Updated: Sep 10, 2020
Written by: Natasha Bazilevych, Executive Contributor
Executive Contributors at Brainz Magazine are handpicked and invited to contribute because of their knowledge and valuable insight within their area of expertise.
Have you ever had a moment when you were giving a speech or presentation and forgot what you wanted to say? How did you get out of that situation? Would you like to have a strategy to help you always remember your speech perfectly well?
I was in this situation a few years ago when I was giving a speech at my Toastmasters club. In the middle of my delivery, I suddenly realized I couldn’t remember what’s next. At first, my brain froze in panic. Then it started searching for ideas. Meanwhile, my face was keeping a neutral expression. I tried not to let anybody know I was feverishly searching for ways out of an awkward situation.
Do you think I was able to fool the audience? I doubt it. Of course, I kept on talking, jumped to the next point, and eventually got back on track. And maybe some people didn’t even notice. But, in any case, the effect and the power of the speech was lost.
How can we prevent such failures from happening? I’ve got a few tips for you.
Remember the Big Idea of your speech. May it be your lighthouse, the beacon of light in the dark storm. Even if you get nervous, forget the words, knowing the main idea, the key message of your speech will help you get back on track.
Write and remember the outline perfectly well. Allow it to be your map, your navigation system. Keep it in mind by all means. Make sure not to have too many points in your plan. Use odd numbers as they’re easier to remember. Our brain focuses better on lists of 3, 5, or 7.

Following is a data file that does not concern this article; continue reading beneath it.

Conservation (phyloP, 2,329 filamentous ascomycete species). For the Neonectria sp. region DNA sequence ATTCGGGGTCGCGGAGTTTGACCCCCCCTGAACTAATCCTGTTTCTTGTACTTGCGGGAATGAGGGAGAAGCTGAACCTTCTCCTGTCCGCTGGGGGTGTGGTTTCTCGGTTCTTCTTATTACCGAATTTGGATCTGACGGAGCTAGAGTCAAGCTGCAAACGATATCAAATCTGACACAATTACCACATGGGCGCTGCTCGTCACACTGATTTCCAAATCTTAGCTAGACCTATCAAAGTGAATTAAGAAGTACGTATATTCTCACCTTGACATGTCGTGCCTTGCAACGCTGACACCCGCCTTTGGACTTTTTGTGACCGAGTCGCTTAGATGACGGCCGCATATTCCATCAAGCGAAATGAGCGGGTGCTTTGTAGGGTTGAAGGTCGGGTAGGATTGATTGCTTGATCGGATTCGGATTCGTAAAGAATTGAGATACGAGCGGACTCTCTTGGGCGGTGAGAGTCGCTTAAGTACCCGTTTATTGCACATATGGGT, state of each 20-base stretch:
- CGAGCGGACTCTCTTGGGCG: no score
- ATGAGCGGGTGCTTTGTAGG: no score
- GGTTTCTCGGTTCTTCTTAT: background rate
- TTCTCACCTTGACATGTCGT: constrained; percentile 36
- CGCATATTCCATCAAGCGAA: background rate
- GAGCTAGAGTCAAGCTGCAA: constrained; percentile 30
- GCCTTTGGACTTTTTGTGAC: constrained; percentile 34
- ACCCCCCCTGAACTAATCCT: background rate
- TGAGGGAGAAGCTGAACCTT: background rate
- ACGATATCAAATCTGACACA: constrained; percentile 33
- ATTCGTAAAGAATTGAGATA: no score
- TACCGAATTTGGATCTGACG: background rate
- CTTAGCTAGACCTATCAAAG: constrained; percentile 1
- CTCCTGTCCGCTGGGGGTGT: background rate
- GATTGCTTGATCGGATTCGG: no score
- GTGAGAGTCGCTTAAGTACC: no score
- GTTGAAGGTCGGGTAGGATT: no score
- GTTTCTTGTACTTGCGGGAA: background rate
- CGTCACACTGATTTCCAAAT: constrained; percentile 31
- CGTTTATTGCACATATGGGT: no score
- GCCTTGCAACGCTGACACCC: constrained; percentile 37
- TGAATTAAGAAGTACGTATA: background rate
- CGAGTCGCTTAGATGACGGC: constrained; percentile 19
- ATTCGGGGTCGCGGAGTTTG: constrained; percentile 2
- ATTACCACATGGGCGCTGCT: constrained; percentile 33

Memorize the opening and the closing. First of all, remember your opening. Carve it into your brain. The first few seconds or even minutes are usually the most nerve-wracking. If you know your opening sentences perfectly well, it’ll gain you confidence and help you get into a speech flow. And don’t forget to prepare and memorize your ending. Otherwise, you’ll start rambling, talk too much and kill the power of your message.
Learn the transition phrases and sentences. If you’d like to remember the whole speech word by word (which is not always necessary), transition sentences will be your torches in this tunnel. You’ll most likely have several sub-points supporting your main idea. Memorize the phrases that connect these different small ideas within the speech. It’ll often be the first sentence of each paragraph.
Rehearse the speech minimum three times. How often in your life have you heard phrases like “practice makes perfect”, “repetition is the mother of skill”? It’s because they’re true! And no matter how sick and tired you are of hearing them, make sure to apply these truths in public speaking. Rehearse your speech. Repeat it several times just to yourself. Then, ask your friends to listen to you. Finally, shoot a video of yourself giving the speech and then watch it for analysis.
These are my five practical tips for you. Would you like to dive deeper into public speaking? We’ve just reopened enrollment to our 8-week advanced program Speak With Power.
You’ll learn how to:
Overcome nervousness and build confidence
Write clear and concise messages
Use storytelling and humor in speeches
Speak with persuasion and win debates
Convince your customers with ease
Deliver speeches with power
Join today because the doors will close in a couple of days!
Natasha Bazilevych, Executive Contributor Brainz Magazine
Natasha Bazilevych is an international speaker and business trainer. She teaches business owners, top manager and entrepreneurs to give powerful presentations and reach audacious goals. Natasha has been teaching business skills for 13 years, has two bachelor degrees and an MBA. Her signature program “Speak With Power” is a unique experience after which each participant knows how to overcome fear, craft powerful messages and deliver them with confidence.